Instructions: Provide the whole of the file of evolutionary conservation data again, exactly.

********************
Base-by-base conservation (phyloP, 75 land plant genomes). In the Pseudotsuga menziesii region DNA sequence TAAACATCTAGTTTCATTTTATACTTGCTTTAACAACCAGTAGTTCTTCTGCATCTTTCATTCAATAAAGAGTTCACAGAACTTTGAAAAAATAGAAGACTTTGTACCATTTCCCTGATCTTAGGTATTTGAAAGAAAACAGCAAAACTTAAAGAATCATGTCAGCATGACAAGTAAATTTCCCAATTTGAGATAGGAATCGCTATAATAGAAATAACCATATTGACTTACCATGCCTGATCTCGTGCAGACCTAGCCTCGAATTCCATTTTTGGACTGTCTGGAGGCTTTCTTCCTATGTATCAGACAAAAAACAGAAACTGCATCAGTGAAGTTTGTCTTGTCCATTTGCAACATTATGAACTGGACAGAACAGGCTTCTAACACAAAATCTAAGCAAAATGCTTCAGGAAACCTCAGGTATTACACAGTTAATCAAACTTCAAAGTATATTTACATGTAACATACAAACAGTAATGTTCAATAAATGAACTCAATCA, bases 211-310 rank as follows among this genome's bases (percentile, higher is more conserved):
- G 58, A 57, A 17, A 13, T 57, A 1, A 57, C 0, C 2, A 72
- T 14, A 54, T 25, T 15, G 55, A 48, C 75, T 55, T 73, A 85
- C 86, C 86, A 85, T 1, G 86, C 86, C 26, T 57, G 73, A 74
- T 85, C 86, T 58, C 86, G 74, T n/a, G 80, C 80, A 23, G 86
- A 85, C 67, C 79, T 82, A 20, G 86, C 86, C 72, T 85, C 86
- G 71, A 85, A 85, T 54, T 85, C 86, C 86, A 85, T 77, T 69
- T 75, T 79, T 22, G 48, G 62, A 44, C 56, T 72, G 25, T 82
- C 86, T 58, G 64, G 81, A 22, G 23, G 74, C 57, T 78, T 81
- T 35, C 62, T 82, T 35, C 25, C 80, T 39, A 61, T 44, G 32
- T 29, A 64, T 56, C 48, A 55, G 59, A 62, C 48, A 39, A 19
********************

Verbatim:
Base-by-base conservation (phyloP, 75 land plant genomes). In the Pseudotsuga menziesii region DNA sequence TAAACATCTAGTTTCATTTTATACTTGCTTTAACAACCAGTAGTTCTTCTGCATCTTTCATTCAATAAAGAGTTCACAGAACTTTGAAAAAATAGAAGACTTTGTACCATTTCCCTGATCTTAGGTATTTGAAAGAAAACAGCAAAACTTAAAGAATCATGTCAGCATGACAAGTAAATTTCCCAATTTGAGATAGGAATCGCTATAATAGAAATAACCATATTGACTTACCATGCCTGATCTCGTGCAGACCTAGCCTCGAATTCCATTTTTGGACTGTCTGGAGGCTTTCTTCCTATGTATCAGACAAAAAACAGAAACTGCATCAGTGAAGTTTGTCTTGTCCATTTGCAACATTATGAACTGGACAGAACAGGCTTCTAACACAAAATCTAAGCAAAATGCTTCAGGAAACCTCAGGTATTACACAGTTAATCAAACTTCAAAGTATATTTACATGTAACATACAAACAGTAATGTTCAATAAATGAACTCAATCA, bases 211-310 rank as follows among this genome's bases (percentile, higher is more conserved):
- G 58, A 57, A 17, A 13, T 57, A 1, A 57, C 0, C 2, A 72
- T 14, A 54, T 25, T 15, G 55, A 48, C 75, T 55, T 73, A 85
- C 86, C 86, A 85, T 1, G 86, C 86, C 26, T 57, G 73, A 74
- T 85, C 86, T 58, C 86, G 74, T n/a, G 80, C 80, A 23, G 86
- A 85, C 67, C 79, T 82, A 20, G 86, C 86, C 72, T 85, C 86
- G 71, A 85, A 85, T 54, T 85, C 86, C 86, A 85, T 77, T 69
- T 75, T 79, T 22, G 48, G 62, A 44, C 56, T 72, G 25, T 82
- C 86, T 58, G 64, G 81, A 22, G 23, G 74, C 57, T 78, T 81
- T 35, C 62, T 82, T 35, C 25, C 80, T 39, A 61, T 44, G 32
- T 29, A 64, T 56, C 48, A 55, G 59, A 62, C 48, A 39, A 19